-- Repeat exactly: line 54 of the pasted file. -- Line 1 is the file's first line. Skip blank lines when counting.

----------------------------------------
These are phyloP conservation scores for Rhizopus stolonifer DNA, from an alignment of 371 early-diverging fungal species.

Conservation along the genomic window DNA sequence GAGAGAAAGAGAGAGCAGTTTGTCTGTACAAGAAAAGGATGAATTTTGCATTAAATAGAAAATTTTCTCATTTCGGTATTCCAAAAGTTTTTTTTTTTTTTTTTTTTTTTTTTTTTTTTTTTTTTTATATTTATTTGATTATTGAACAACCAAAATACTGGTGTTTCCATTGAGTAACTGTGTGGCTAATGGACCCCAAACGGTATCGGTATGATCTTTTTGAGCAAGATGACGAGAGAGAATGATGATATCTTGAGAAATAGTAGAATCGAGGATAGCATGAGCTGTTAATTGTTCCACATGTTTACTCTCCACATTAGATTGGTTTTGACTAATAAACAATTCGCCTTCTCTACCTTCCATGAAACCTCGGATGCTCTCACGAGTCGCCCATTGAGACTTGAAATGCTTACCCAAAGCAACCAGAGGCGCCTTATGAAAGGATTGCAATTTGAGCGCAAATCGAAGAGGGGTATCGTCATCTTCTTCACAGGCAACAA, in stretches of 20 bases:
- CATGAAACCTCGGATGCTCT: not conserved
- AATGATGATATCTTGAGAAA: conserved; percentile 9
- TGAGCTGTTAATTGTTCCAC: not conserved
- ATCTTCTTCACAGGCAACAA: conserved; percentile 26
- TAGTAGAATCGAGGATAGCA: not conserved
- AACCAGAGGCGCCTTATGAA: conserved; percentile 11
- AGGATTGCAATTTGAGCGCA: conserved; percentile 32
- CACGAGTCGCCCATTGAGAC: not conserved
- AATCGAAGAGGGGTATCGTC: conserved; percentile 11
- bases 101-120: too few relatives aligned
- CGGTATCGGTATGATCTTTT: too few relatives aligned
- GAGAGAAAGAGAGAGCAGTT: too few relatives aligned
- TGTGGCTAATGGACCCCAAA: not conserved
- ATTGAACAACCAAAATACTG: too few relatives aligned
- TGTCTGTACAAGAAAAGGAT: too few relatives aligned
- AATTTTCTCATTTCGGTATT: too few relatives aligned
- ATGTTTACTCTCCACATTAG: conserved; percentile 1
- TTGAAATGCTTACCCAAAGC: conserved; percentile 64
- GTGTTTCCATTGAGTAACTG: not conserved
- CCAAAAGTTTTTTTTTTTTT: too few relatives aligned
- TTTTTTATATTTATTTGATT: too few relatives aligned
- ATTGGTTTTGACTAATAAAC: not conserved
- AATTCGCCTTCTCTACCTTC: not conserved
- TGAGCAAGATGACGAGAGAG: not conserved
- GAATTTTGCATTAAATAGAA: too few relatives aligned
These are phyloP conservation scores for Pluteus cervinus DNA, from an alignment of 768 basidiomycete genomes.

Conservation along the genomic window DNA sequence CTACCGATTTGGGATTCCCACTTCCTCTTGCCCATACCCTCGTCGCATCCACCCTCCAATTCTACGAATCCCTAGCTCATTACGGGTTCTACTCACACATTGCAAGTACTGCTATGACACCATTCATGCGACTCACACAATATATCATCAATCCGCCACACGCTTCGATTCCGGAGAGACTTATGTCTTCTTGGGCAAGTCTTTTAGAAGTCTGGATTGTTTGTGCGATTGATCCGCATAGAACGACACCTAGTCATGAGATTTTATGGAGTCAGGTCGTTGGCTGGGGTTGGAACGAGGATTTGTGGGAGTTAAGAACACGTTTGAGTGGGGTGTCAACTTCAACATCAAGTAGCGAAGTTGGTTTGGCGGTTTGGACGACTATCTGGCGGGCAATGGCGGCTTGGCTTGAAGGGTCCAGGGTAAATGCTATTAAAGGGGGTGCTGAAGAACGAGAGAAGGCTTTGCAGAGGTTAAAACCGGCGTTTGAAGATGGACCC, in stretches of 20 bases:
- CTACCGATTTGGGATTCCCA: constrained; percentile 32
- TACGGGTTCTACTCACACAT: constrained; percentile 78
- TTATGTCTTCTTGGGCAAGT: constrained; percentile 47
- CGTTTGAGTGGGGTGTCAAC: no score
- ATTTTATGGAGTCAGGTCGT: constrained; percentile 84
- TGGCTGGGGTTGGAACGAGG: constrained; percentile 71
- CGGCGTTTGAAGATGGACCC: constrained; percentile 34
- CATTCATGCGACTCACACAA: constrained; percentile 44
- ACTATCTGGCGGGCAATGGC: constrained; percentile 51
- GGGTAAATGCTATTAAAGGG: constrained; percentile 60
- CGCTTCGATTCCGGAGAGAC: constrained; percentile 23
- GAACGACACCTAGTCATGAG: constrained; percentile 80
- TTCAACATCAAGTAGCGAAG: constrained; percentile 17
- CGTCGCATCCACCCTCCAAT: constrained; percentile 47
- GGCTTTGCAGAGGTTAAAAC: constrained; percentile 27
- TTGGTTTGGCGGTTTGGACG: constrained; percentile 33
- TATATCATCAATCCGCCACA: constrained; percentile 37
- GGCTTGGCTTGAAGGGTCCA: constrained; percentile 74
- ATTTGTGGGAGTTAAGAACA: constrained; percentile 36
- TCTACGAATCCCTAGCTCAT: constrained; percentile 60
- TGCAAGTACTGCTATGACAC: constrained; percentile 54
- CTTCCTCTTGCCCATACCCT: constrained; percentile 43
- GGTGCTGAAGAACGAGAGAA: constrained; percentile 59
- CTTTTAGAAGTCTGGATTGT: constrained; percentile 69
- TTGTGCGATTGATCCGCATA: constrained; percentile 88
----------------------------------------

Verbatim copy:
- TTGTGCGATTGATCCGCATA: constrained; percentile 88